• The onshore support was also significantly reduced, since shipping companies’ officers, shore, and port authorities were functioning either distantly or just with emergency personnel. Subsequently, the vessels would be more likely to encounter delays or receive onshore support of lower quality.

As a result, various national or regional authorities have published guidelines, to cope with the challenging situation of COVID-19 outbreak. For instance, the Federal Transport Authority (FTA) in the United Arab Emirates (UAE), announced certain guidelines to establish several precautionary measures against the spread of the virus globally. Those guidelines have demonstrated the necessary methods and measures that need to be implemented by vessels. The purpose was to reduce the negative effects and consequences of the outbreak but also to ensure that the means of transport and users are safe. Some of those instructions include:

  1. Decreasing employees involved in transportation procedures.
  2. Adopting the policy of preventive distance.
  3. Applying frequent disinfection in the means of transport according to the responsible authorities.
  4. Having extra employees on call as a backup plan, to ensure usual operations in case the current employees get infected.
  5. Establishing means of communication with the corresponding health organizations to report suspected cases of the virus so that they could be handled based on the necessary procedures of each state.
  6. Providing education guidelines to the employees regarding the needed and fundamental precautionary measures of the working environment’s operations.
  7. Ensuring the establishment of significant disinfection equipment and on-time delivery of the corresponding supplies.
  8. Prioritizing to distribute duties on the vessels for employees who are not medically fit anymore or those who require emergency medical care.
  9. Prohibiting the entry of vessels into dry docks or other workshops for maintenance or repair purposes, except if the crew complies with quarantine rules before entry. Those rules dictate that the repair can take place only after 14 days since the last assigned port or since the last time a crew member has interacted with people external to the ship.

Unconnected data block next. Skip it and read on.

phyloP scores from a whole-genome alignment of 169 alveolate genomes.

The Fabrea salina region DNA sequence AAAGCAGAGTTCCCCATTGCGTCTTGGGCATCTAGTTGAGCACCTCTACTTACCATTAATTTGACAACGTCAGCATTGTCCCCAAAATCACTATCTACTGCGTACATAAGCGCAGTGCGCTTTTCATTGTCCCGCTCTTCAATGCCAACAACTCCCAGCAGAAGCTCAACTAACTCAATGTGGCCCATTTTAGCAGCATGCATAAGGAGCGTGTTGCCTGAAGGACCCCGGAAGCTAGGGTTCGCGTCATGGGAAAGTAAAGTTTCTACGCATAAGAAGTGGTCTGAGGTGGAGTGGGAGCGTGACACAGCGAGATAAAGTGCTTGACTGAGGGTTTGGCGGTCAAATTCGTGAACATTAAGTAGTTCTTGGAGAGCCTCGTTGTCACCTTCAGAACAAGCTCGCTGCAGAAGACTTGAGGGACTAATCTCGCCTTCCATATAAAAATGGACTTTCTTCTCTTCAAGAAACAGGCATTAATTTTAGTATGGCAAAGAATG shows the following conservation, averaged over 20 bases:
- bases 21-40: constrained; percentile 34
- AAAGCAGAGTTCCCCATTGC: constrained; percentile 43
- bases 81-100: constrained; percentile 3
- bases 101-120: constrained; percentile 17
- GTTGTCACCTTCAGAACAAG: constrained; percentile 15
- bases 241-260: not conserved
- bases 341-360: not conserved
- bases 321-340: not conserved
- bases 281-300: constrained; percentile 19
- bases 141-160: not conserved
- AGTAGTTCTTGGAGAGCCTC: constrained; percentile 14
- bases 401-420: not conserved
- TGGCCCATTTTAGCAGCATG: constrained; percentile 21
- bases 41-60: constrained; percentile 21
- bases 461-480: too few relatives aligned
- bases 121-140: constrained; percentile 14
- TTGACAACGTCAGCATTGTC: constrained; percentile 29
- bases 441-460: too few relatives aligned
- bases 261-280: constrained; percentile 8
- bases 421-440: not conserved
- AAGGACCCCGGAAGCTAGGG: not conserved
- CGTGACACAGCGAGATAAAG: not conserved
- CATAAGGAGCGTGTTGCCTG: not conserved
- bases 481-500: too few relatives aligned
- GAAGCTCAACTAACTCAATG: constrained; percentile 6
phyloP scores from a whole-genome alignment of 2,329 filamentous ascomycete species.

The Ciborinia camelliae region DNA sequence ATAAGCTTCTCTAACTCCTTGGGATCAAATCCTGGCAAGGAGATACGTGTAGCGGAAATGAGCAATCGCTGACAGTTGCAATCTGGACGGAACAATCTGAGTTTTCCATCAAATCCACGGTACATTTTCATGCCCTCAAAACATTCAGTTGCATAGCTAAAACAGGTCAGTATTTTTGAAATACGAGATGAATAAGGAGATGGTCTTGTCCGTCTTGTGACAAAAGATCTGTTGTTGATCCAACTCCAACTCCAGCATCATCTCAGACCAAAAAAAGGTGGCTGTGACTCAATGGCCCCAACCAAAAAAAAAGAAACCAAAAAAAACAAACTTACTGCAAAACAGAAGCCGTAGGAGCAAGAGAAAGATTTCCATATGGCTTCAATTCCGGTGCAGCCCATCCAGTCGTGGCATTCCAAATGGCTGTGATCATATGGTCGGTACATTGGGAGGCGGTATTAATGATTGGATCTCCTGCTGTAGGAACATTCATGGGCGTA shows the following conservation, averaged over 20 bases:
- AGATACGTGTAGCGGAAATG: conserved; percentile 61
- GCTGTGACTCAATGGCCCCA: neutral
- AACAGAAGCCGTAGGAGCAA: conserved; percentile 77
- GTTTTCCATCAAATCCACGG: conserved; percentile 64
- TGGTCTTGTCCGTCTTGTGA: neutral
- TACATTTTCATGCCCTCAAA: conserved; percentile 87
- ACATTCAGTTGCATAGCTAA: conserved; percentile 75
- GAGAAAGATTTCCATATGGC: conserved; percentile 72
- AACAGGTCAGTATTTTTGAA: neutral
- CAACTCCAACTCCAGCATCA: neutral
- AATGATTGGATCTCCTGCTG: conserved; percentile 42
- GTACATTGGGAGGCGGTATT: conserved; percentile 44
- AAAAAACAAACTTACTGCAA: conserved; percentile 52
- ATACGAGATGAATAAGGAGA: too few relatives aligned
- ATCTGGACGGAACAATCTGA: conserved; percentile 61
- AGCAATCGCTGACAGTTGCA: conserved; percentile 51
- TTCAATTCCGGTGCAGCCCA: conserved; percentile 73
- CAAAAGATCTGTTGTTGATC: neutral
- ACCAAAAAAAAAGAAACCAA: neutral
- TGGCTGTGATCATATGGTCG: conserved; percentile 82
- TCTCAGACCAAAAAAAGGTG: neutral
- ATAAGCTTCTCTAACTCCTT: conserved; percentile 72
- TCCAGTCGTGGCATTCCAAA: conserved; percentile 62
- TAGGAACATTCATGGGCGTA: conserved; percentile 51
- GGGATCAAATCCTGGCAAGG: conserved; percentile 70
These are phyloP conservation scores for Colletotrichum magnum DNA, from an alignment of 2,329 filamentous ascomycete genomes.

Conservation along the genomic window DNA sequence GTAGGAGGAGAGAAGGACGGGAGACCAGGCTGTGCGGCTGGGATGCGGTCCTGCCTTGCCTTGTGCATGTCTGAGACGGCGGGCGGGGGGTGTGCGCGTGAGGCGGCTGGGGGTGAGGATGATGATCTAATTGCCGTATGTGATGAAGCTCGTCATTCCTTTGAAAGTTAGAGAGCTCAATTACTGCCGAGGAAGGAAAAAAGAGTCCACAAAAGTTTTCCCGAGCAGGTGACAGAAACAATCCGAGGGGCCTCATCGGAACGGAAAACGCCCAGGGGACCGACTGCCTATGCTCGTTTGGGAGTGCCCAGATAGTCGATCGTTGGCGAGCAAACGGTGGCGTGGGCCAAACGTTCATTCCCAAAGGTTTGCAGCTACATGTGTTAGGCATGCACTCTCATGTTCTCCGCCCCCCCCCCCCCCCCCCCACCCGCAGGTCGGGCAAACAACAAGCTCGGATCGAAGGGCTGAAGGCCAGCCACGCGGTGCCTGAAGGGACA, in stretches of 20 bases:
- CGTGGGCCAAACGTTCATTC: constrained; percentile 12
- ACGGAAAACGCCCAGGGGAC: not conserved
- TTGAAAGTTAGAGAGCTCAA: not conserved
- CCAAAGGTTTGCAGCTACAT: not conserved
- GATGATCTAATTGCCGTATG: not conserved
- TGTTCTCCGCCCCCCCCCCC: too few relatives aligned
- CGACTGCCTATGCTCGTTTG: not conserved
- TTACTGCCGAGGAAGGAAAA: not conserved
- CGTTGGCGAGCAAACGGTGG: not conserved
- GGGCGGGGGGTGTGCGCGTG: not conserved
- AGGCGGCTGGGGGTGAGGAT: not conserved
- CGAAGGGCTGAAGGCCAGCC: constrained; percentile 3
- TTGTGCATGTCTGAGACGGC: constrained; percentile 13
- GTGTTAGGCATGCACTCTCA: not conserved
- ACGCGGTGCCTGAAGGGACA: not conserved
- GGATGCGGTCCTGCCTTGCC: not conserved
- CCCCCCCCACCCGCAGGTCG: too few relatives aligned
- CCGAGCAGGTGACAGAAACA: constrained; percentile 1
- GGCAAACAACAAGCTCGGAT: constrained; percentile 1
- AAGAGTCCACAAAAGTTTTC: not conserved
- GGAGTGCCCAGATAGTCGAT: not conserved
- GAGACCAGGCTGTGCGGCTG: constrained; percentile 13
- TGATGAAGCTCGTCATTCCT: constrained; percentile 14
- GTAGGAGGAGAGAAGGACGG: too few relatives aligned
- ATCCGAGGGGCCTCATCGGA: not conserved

10. Reporting on-time by captains to the corresponding health authorities regarding any suspicious symptoms of the infectious disease of the crew, so that no penalties will be imposed. Specifically, before a vessel gets permission to enter a port by the Vessel Traffic Service (VTS) of the State, the captain must inform the authorities regarding the health of the crew. In case the captain fails to report an infected person prior to entry, the Port State Control can impose a fine on the company.
  11. Banning the entry of yachts from some countries that have a high number of coronavirus cases.

The aforementioned instructions were provided by the FTA, to be followed strictly. In cases of noncompliance, large fines will be imposed on the violators. Those guidelines are set in cooperation with the necessary authorities to ensure employees’ safety during transportation procedures. Additionally, adequate health screening and clearance from ports is necessary prior to any vessel entry into port. Unfortunately, after the COVID-19 outbreak, the activity of maritime and shipping industries has considerably decreased and the recovery route seems long, difficult, and challenging (Firm, 2020). On the other hand, many people are still hopeful for recovery, especially if some extra precautionary measures are established and if the current measures continue to be followed strictly. If this occurs, we can be optimistic regarding the re-establishment of shipping and maritime activities which are so crucial for the global economy.